Writers On Writing / Julia Tsalis on Honouring Randolph Stow


In researching speakers and material for the NSW Writers’ Centre event Honouring: Randolph Stow I had the pleasure of not only re-connecting with Stow’s work but also discovering that he was not the person I had thought him to be. In 2014, the NSWWC introduced a new series of events, Honouring Australian Writers, to pay […]


In researching speakers and material for the NSW Writers’ Centre event Honouring: Randolph Stow I had the pleasure of not only re-connecting with Stow’s work but also discovering that he was not the person I had thought him to be.

In 2014, the NSWWC introduced a new series of events, Honouring Australian Writers, to pay tribute to and reconnect people with Australian writers of importance who may have slipped from view. The first writer we focused on was Thea Astley. In researching Astley I quickly came across people with personal and professional connections to her. I approached Mark Macleod as I’d read a fleeting reference to him as an editor of her work. It turned out that his connection was much deeper than that – he had been her student and colleague, and became a very close family friend. Through Mark and with the help of others I was able to contact Astley’s son, Ed Wright, who opened the event. The event, by coincidence was ten years after Astley’s death, and scheduled for two days after her birthday.  After the panel discussion, audience members spoke of fond and some very funny memories of Astley.  This all made it a very personal occasion, so that it felt more like a memorial.

When we turned to Stow for the second event in the series, I remember saying that it would be a very different experience as I didn’t think there would be family or personal connections. My uninformed understanding of Stow was that he was a curmudgeonly alcoholic recluse who had abandoned Australia for a cold, damp town in England cutting off all ties with Australia. I thought he had died long ago and that there would be very few personal connections to be drawn upon.

I was so wrong. Instead, I have been struck by the warmth of people’s connections to Stow, the many kindnesses, and long maintained friendships. He was a man of few public words (outside of his work) but not a mean spirited man. He only died in 2010, but because he moved to England and withdrew from public life, our connection to him seems much more distant. But, of course, the public persona can be so different from the private person. Stow has an extensive family, a large network of friends and dedicated colleagues and many admirers amongst contemporary Australian writers (Tim Winton, Drusilla Modjeska, Christos Tsiolkas, Rachel Ward, and Omar Musa to name a few).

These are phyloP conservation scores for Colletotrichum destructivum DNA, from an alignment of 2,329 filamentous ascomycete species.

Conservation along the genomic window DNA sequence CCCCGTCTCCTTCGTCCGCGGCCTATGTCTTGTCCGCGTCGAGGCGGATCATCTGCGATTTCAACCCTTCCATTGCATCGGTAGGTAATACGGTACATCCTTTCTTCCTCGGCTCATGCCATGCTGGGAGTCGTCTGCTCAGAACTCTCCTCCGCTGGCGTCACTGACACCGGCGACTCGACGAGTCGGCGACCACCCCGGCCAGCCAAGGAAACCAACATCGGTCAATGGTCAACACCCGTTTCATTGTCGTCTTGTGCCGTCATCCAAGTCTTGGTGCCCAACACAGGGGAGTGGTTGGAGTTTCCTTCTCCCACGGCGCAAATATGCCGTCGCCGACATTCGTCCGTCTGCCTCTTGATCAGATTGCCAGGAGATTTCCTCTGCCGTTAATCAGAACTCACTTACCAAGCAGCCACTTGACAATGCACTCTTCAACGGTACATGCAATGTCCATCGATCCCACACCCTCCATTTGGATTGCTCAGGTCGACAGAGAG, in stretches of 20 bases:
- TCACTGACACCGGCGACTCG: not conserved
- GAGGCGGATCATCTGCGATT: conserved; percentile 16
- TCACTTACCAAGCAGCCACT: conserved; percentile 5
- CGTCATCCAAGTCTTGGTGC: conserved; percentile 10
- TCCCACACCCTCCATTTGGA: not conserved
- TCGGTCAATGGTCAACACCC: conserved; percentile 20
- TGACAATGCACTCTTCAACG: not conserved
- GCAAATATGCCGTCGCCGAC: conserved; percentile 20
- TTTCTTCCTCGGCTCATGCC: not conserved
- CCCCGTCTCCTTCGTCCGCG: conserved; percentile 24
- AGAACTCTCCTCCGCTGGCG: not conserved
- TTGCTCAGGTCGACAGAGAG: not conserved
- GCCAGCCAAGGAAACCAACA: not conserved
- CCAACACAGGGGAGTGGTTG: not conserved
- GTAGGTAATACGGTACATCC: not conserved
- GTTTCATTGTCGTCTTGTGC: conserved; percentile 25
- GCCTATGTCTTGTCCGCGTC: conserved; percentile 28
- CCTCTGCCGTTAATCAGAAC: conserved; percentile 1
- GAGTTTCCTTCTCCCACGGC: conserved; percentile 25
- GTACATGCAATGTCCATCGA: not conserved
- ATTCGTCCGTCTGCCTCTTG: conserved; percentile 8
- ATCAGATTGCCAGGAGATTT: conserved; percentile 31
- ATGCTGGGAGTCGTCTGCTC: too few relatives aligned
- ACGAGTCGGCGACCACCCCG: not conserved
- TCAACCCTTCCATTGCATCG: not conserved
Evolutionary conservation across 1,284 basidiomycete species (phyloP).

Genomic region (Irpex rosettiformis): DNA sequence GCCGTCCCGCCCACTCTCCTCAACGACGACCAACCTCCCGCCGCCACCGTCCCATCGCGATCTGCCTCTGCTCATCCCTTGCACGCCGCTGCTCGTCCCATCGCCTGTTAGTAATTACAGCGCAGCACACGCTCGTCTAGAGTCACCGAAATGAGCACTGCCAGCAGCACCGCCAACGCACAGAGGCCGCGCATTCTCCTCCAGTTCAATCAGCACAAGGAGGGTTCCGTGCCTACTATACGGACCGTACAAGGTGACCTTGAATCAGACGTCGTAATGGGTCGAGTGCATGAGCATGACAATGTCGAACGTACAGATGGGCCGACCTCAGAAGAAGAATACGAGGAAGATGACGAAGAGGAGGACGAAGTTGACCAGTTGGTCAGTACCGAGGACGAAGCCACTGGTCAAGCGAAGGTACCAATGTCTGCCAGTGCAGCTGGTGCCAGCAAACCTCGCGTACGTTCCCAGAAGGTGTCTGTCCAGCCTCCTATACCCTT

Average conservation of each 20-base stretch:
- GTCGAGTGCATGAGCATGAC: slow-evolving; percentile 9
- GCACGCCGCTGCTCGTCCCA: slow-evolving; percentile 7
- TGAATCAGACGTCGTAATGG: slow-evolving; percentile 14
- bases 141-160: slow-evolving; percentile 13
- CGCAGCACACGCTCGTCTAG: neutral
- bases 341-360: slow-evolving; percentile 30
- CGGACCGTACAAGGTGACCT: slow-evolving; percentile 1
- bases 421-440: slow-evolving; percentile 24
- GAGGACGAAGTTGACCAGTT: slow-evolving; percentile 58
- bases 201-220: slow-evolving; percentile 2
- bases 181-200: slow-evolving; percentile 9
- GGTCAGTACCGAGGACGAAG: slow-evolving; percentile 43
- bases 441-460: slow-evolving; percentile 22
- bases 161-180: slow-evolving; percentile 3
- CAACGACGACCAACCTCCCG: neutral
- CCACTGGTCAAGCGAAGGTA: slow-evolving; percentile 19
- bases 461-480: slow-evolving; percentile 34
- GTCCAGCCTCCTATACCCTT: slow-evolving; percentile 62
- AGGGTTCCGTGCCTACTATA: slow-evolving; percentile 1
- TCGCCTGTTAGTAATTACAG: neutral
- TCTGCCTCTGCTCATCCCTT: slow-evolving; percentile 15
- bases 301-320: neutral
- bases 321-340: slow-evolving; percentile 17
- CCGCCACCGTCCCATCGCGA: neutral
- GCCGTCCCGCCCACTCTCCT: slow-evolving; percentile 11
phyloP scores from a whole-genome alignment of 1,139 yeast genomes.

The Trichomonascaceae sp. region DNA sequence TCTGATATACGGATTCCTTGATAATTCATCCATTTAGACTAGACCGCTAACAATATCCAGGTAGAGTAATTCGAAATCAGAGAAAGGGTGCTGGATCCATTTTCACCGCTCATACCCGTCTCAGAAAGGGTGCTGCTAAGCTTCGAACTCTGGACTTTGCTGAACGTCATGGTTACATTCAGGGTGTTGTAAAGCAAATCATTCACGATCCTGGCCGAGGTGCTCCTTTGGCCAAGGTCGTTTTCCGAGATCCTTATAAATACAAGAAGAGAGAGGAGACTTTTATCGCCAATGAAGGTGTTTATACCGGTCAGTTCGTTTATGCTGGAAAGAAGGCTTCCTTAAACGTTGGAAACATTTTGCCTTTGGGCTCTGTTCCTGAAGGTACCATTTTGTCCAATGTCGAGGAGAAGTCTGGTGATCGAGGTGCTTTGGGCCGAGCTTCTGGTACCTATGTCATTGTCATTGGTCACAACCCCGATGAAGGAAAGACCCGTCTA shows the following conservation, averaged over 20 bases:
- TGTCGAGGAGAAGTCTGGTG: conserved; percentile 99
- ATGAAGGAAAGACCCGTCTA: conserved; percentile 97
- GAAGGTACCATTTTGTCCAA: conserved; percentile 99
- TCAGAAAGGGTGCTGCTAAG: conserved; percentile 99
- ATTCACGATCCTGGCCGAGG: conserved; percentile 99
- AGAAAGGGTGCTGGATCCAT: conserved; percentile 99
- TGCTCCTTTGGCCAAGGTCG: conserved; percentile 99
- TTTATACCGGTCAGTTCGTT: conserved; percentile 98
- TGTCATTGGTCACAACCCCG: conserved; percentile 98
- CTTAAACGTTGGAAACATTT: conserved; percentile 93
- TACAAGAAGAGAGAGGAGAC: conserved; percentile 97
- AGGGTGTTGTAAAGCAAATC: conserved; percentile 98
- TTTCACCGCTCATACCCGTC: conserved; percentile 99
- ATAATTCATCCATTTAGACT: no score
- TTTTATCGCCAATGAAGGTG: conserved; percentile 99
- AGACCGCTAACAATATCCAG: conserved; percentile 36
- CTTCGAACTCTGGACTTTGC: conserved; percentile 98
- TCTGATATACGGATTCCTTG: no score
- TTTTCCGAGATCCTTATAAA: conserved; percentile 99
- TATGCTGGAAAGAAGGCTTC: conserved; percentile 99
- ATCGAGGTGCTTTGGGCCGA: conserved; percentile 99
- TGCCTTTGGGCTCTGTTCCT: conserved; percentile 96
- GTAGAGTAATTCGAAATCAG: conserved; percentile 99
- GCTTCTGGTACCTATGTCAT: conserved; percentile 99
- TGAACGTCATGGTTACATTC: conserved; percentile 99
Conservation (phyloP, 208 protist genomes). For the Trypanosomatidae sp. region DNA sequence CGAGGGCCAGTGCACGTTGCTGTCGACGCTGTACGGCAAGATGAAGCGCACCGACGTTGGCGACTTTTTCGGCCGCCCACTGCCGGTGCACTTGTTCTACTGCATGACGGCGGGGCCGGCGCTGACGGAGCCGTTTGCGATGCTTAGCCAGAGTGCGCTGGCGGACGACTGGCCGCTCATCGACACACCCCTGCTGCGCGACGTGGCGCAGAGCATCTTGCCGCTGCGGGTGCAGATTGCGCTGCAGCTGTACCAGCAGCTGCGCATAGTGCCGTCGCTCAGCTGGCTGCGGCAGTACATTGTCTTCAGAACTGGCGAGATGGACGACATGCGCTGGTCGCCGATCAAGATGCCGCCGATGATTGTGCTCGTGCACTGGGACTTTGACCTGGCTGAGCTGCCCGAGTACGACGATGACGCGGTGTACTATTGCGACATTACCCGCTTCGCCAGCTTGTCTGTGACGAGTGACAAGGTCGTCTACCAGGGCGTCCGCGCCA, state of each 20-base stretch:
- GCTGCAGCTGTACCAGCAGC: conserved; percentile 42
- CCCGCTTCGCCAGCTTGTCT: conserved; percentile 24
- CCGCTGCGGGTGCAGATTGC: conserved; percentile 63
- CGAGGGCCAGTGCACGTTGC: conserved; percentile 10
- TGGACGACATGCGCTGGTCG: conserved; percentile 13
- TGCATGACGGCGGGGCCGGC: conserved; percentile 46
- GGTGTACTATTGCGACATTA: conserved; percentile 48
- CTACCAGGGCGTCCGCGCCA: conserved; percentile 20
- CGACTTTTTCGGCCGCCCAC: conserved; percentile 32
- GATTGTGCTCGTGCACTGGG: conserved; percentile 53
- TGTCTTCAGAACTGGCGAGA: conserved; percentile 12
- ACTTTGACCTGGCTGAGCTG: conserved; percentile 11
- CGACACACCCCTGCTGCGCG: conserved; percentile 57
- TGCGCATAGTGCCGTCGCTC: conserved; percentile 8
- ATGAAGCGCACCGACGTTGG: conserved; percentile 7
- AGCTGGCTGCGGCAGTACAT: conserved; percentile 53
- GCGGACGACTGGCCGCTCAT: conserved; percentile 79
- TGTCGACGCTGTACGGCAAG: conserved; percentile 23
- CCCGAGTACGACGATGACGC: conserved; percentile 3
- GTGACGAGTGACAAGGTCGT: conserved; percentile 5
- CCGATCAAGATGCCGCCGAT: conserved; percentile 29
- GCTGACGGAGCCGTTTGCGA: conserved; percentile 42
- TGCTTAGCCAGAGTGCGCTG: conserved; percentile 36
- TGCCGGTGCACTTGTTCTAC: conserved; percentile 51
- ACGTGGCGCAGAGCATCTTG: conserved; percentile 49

Among the many things I didn’t know about him is that the name by which we know him, Randolph Stow, was not his birth name (he was born Julian Randolph Stow) nor was it the name he was known by family and friends, they knew him as Mick Stow. He was so much more accomplished than I realised. Although best known for his novel Merry-Go-Round In the Sea (Macdonald, 1965), he was first recognised for his poetry, winning the Australian Literature Society Gold Medal for his first collection, Act One. He had two novels and a collection of poetry accepted for publication before he finished his undergraduate degree at the University of Western Australia. He also wrote a very well known children’s novel, Midnite: The Story of a Wild Colonial Boy (Penguin, 1967), short stories, reviews, and the libretto for two operas.

Before settling in England, he led a very nomadic and even adventurous life. To The Islands, published in 1958 and awarded the Miles Franklin, Melbourne Book Fair Award and his second Australian Literature Society Gold Medal, is based on his three months working as a volunteer at the Forest River Mission, an aboriginal mission in WA. When he was there he gained great respect for learning the local language.  After completing his undergraduate degree, he studied anthropology at the University of Sydney. He used these skills as an assistant to the government anthropologist in New Guinea. Visitants is based on his experience in New Guinea.

There are a number of exciting developments in the recognition of Stow’s work.  This year Text Publishing is republishing To The Islands, Tourmaline, Visitants, Suburbs of Hell, and The Girl Green as Elderflower with introductions by Australian authors such as Michelle de Kretser, Gabrielle Carey and Drusilla Modjeska. Suzanne Falkiner’s biography Mick: A Life of Randolph Stow will be published by University of Western Australia Press in early 2016. Westerly Magazine, Issue 60.1, will feature photography from Stow compiled in an essay by Kate Rendell.

I have compiled a collection of the articles, programs, and books that I came across in preparing for Honouring: Randolph Stow. This is by no means a comprehensive or even academic collection of information about Stow. It’s just a collection of the materials I came across that I thought would assist people in discovering more about this great Australian writer.

Julia Tsalis, Program Manager, NSW Writers’ Centre

 

For a timeline of Stow’s life, click here.

For links to articles about Randolph Stow, click here.

To read more about the Honouring Randolph Stow event,  click here.

The Honouring Australian Writers series is made possible with support from the Copyright Agency Cultural Fund and the State Library of NSW.

 

 


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